This week, Mozilla slipped a browser extension that promoted Mr. Robot into Firefox. The goal was to give Firefox users access to an alternate reality game tied to the end of the show's third season, but because Firefox didn't initially offer any explanation for the sudden appearance of the extension, nicknamed Looking Glass, many users worried that spyware had been installed in their browsers.
After facing blowback from users and its own employees, Firefox tells Gizmodo that the extension will no longer be placed automatically in users' browsers and will instead be available in Firefox's add-on store.
"Our goal with the custom experience we created with Mr. Robot was to engage our users in a fun and unique way," Mozilla's chief marketing officer, Jascha Kaykas-Wolff, told Gizmodo. "Real engagement also means listening to feedback. And so while the web extension/add-on that was sent out to Firefox users never collected any data, and had to be explicitly enabled by users playing the game before it would affect any web content, we heard from some of our users that the experience we created caused confusion."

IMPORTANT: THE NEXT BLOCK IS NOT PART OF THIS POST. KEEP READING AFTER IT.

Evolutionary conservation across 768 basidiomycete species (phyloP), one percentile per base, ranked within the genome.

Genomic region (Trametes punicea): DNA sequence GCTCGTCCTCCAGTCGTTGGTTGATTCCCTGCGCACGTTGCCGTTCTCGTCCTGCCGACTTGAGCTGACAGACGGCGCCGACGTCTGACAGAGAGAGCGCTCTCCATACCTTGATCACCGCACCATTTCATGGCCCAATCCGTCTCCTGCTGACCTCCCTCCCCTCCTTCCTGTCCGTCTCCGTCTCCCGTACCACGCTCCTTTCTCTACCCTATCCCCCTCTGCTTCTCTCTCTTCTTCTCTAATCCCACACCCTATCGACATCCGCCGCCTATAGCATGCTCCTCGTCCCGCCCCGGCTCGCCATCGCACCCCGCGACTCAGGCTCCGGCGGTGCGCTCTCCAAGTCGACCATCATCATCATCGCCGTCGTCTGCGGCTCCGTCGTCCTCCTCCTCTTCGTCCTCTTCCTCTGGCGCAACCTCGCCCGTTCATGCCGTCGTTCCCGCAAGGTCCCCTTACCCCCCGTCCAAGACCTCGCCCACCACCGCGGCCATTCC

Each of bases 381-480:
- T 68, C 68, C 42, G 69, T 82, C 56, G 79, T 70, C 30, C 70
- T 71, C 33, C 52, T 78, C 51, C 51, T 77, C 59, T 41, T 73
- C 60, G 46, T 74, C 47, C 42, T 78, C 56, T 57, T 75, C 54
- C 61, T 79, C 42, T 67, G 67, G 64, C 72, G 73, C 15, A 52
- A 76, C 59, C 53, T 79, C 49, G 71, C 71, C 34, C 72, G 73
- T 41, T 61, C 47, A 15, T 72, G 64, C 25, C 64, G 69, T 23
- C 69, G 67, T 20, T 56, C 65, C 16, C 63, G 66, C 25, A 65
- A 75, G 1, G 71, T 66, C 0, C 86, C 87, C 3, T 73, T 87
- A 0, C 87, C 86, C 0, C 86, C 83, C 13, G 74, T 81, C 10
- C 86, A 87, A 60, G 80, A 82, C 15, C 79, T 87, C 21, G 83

"As a result we will be moving the Looking Glass Add-on to our Add-On store within the next 24 hours so Mr. Robot fans can continue to solve the puzzle and the source can be viewed in a public repository," Kaykas-Wolff added.
Mozilla sneaked a browser plugin that promotes Mr Robot into Firefox - and managed to piss off a bunch of its privacy-conscious users in the process.
Looking Glass was pushed out through a process Firefox normally uses to conduct user research. Although users had to enable the extension before the game would begin, Looking Glass did appear automatically in the extensions tab of users' browsers. Initially, it included no explanation except for the message, "MY REALITY IS JUST DIFFERENT THAN YOURS."
On Friday, after Firefox users took to Reddit to complain about the extension, it was updated to explain the affiliation with Mr. Robot. One of Mozilla's software developers, Steve Klabnik, publicly critiqued the extension on Twitter. "How can we claim to be pro-privacy while surreptitiously installing software on people's computers?" he tweeted. "More importantly, how did management not see this as a problem?"
According to Mozilla, Looking Glass will be moved to the add-on store, where users will be able to choose to install it instead of having it appear automatically in their browsers. However, it looks like that change hasn't happened yet -- as of publication, Looking Glass hasn't showed up in the store.